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Master and Servant Act

Master and Servant Acts or Masters and Servants Acts were laws designed to regulate relations between employers and employees during the 18th and 19th centuries. An 1823 United Kingdom Act described its purpose as "the better regulations of servants, labourers and work people". This particular Act greatly influenced industrial relations and employment law in the United States, Australia (an 1845 Act), Canada (1847), New Zealand (1856) and South Africa (1856). These Acts are generally regarded as heavily biased towards employers, designed to discipline employees and repress the "combination" of workers in trade unions.

The law required the obedience and loyalty from servants to their contracted employer, with infringements of the contract punishable before a court of law, often with a jail sentence of hard labour. It was used against workers organising for better conditions from its inception until well after the first United Kingdom Trade Union Act 1871 was implemented, which secured the legal status of trade unions. Until then, a trade union could be regarded as illegal because of being "in restraint of trade".

Use in BritainEdit

During the 1860s, punitive provisions were extended by judicial interpretation, leading to the imprisonment of union officials who led strikes or issued verbal calls challenging an employer's hiring practices such as only using non-union workers. A revised Master and Servant Act was passed in 1867, which supposedly limited imprisonment to "aggravated" breaches of contract (where injury to persons or property was likely to result), but it was clear that only workers were subject to its provisions. Imprisonment, even for non-aggravated breaches of contract, continued when working people failed to comply with court orders for specific performance or for non-payment of monetary damages and fines.[1]

Between 1858 and 1875 on average 10,000 prosecutions a year took place under the Act in Britain. Ernest Jones, a barrister, estimated that, "[I]n one year alone, 1864, the last return given, under the Master and Servants Act, 10,246 working men were imprisoned at the suit of their masters — not one master at the suit of the men!"[2] There is some evidence, however, that this may not universally have been the case; at least one scholar has shown that local courts enforced causes of action in the early-to-mid-19th century against masters as well, in at least some instances, albeit in Canada.[3]

List of Acts

Use in AustraliaEdit

As little as one hour's absence by a free servant without permission could precipitate a punishment of prison or the treadmill. In 1840, employees in Australia who left their employment without permission were subject to being hunted down under the Bushrangers Act. In the Melbourne jurisdiction, between 1835 and 1845, when labour shortages were acute, over 20% of prison inmates had been convicted under the New South Wales Act of 1823 for offences including leaving place of work without permission and being found in hotels.[4] By 1902, the 1823 Act had been modified to include forfeit of wages if the written or unwritten contract for work was unfulfilled. Absence from place of work was punishable by imprisonment of up to three months with or without hard labour. There were also penalties of up to 10 pounds for anyone who harboured, concealed or re-employed a 'servant' (i.e. worker) who had deserted or absconded or absented himself from his duty implied in the 'contract'.[5]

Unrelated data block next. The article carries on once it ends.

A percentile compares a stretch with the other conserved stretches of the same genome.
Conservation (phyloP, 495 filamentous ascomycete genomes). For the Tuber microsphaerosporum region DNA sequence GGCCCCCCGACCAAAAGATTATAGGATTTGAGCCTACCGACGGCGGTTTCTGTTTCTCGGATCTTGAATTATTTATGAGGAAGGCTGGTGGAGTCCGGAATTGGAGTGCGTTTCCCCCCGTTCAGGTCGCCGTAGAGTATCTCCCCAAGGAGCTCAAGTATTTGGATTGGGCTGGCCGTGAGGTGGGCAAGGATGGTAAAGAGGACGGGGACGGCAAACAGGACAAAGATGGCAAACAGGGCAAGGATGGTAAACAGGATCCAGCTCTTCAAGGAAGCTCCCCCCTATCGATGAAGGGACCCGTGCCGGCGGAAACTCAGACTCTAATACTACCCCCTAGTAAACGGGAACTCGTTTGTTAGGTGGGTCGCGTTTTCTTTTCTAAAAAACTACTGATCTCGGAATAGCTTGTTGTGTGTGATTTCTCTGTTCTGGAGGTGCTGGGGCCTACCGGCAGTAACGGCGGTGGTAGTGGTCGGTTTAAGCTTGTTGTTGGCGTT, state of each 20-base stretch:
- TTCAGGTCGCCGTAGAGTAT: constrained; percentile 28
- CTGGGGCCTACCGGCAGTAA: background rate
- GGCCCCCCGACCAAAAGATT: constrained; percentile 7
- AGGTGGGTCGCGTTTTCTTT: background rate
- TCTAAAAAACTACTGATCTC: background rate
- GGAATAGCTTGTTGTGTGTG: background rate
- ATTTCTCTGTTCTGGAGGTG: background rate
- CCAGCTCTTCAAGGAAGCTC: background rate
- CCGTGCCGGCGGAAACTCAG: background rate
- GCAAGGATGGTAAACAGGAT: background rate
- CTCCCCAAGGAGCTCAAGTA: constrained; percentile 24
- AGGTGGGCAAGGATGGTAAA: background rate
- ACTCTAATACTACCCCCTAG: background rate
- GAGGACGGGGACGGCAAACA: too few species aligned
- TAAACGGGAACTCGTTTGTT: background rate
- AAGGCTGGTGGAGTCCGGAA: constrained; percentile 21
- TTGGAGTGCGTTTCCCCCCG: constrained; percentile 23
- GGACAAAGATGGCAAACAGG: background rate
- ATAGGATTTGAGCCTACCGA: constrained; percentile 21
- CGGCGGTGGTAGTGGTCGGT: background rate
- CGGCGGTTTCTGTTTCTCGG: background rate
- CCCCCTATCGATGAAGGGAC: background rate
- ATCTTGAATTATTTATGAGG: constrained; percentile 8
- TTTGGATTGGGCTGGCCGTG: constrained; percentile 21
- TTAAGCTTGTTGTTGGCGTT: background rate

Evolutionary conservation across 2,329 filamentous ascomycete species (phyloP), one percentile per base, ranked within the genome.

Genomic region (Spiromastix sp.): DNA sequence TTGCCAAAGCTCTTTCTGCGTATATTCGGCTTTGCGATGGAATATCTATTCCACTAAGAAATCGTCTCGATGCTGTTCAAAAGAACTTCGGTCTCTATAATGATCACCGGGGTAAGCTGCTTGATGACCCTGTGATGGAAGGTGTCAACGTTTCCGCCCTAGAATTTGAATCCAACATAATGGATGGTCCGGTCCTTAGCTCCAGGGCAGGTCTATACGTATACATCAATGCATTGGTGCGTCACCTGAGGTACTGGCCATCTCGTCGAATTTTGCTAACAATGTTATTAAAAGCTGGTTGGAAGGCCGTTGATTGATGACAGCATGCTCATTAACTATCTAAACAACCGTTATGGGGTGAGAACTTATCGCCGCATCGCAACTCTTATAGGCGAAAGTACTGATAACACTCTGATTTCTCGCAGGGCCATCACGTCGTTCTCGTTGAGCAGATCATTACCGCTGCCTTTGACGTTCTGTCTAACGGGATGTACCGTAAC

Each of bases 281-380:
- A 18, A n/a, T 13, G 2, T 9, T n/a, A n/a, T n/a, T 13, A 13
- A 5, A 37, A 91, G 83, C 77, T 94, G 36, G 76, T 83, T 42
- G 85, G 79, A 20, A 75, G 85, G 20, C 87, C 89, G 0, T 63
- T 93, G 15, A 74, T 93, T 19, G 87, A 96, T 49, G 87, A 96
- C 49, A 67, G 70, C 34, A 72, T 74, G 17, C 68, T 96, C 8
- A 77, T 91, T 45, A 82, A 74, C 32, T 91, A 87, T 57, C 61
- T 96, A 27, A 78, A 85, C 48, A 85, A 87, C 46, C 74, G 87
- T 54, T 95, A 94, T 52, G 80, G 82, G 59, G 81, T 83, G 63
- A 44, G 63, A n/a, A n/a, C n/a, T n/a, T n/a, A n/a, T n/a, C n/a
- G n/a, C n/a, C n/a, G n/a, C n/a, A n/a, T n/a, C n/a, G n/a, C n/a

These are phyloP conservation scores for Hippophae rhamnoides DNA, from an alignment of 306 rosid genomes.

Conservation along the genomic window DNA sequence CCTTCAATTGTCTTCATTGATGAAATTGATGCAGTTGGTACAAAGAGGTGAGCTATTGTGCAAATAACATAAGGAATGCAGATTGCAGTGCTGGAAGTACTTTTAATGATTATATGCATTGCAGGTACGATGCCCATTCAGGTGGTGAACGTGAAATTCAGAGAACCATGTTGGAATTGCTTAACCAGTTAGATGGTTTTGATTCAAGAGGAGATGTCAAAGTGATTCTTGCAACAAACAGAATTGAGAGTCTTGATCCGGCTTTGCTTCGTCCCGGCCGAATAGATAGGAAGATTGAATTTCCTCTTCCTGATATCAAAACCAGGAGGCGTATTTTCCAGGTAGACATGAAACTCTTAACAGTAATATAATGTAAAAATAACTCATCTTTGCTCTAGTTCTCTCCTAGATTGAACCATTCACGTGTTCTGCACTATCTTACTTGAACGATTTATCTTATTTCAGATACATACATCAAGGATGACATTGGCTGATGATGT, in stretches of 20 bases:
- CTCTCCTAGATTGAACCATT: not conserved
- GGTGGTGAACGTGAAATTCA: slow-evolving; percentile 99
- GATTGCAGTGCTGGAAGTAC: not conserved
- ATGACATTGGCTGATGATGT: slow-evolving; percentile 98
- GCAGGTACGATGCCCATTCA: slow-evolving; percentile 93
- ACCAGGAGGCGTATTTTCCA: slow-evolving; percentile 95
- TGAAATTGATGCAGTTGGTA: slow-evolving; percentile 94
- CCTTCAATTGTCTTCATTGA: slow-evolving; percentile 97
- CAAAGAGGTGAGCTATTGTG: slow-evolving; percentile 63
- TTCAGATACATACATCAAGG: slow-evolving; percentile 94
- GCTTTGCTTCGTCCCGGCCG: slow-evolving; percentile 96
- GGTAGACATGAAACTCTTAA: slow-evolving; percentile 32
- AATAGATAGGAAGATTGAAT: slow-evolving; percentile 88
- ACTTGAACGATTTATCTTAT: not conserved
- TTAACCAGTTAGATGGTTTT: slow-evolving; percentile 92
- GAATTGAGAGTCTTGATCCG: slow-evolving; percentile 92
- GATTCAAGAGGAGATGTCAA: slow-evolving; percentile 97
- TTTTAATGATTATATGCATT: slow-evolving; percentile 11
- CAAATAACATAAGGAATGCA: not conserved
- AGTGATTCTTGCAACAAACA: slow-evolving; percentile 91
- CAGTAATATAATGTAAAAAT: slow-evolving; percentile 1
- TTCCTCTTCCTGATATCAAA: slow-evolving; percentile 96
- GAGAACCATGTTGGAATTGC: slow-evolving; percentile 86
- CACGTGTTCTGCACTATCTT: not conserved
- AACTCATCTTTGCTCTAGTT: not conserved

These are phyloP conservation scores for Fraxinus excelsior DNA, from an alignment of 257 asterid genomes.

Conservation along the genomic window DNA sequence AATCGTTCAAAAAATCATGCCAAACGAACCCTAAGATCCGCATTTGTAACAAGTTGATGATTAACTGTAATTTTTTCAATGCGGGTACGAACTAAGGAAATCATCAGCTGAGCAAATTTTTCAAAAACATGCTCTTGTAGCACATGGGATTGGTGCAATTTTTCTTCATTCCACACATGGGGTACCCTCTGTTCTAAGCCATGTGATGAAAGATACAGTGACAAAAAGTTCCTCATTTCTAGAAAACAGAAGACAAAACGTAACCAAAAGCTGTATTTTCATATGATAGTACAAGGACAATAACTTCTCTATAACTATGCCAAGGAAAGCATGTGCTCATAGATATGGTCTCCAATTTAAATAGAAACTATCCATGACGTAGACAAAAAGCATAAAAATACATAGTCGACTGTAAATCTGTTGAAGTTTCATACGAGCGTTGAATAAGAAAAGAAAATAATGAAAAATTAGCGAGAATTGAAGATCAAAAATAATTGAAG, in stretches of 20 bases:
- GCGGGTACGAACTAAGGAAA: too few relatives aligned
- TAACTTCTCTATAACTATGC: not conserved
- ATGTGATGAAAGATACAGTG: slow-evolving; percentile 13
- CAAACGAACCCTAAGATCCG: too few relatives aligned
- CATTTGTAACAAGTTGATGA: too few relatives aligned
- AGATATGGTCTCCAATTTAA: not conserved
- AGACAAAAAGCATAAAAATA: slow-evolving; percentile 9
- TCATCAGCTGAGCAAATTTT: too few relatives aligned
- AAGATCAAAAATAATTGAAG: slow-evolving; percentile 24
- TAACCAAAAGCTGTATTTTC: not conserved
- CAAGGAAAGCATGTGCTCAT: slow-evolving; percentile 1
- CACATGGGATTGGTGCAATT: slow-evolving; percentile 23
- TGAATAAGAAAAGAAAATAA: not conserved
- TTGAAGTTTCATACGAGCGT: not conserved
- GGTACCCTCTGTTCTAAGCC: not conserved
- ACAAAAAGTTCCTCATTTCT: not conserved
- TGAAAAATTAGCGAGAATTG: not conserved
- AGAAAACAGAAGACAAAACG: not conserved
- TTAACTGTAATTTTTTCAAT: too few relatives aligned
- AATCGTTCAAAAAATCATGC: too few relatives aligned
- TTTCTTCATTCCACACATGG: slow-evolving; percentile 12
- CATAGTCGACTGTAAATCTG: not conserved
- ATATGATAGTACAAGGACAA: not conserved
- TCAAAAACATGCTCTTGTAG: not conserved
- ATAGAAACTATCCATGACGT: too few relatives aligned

The 1823 Act is not a widely remembered part of Australian political history (although there is a more general association of unacceptable exploitation of workers with the Victorian period). In 2006 a group of trade unionists referred to the 1823 Act in their criticism of the "WorkChoices" industrial relations policies of the Howard government, claiming that "Our rights as workers are back where they were in the early 1800s - the only thing now missing is a Master - Servants Act."[6] Similar comparisons have been made by social commentators, unionists and politicians.[7][8]

See alsoEdit


  1. ^ Philip Benesch (January 2005). "Review of "Governments, Labour, and the Law In Mid-Victorian Britain: the Trade Union Legislation Of the 1870s", by Mark Curthoys". Law and Politics Book Review. 15 (1): 12–17.
  2. ^ Ernest Jones (4 January 1867). "Democracy Vindicated". Archived from the original on 3 March 2006.
  3. ^ Ian C. Pilarczyk (2001). ""Too Well Used by His Master": Judicial Enforcement of Servants' Rights in Montreal, 1830-1845" (PDF). McGill Law Journal. 46 (2): 491–529.
  4. ^ Newcastle Miners and The Master and Servant Act, 1830–1862 by J.W. Turner in Labour History number 16, May 1969.
  5. ^ Masters and Servants Act (1902) N.S.W.
  6. ^ Geelong Trades Hall (11 July 2006). "The Peoples Demands". Archived from the original on 13 August 2006.
  7. ^ Kenneth Davidson (23 June 2005). "Howard aims to create his own dystopia". The Age.
  8. ^ "CASUAL WORKERS". Parliamentary Debates (Hansard). New South Wales: Legislative Council of New South Wales. 12 October 2005. Archived from the original on 22 February 2006.

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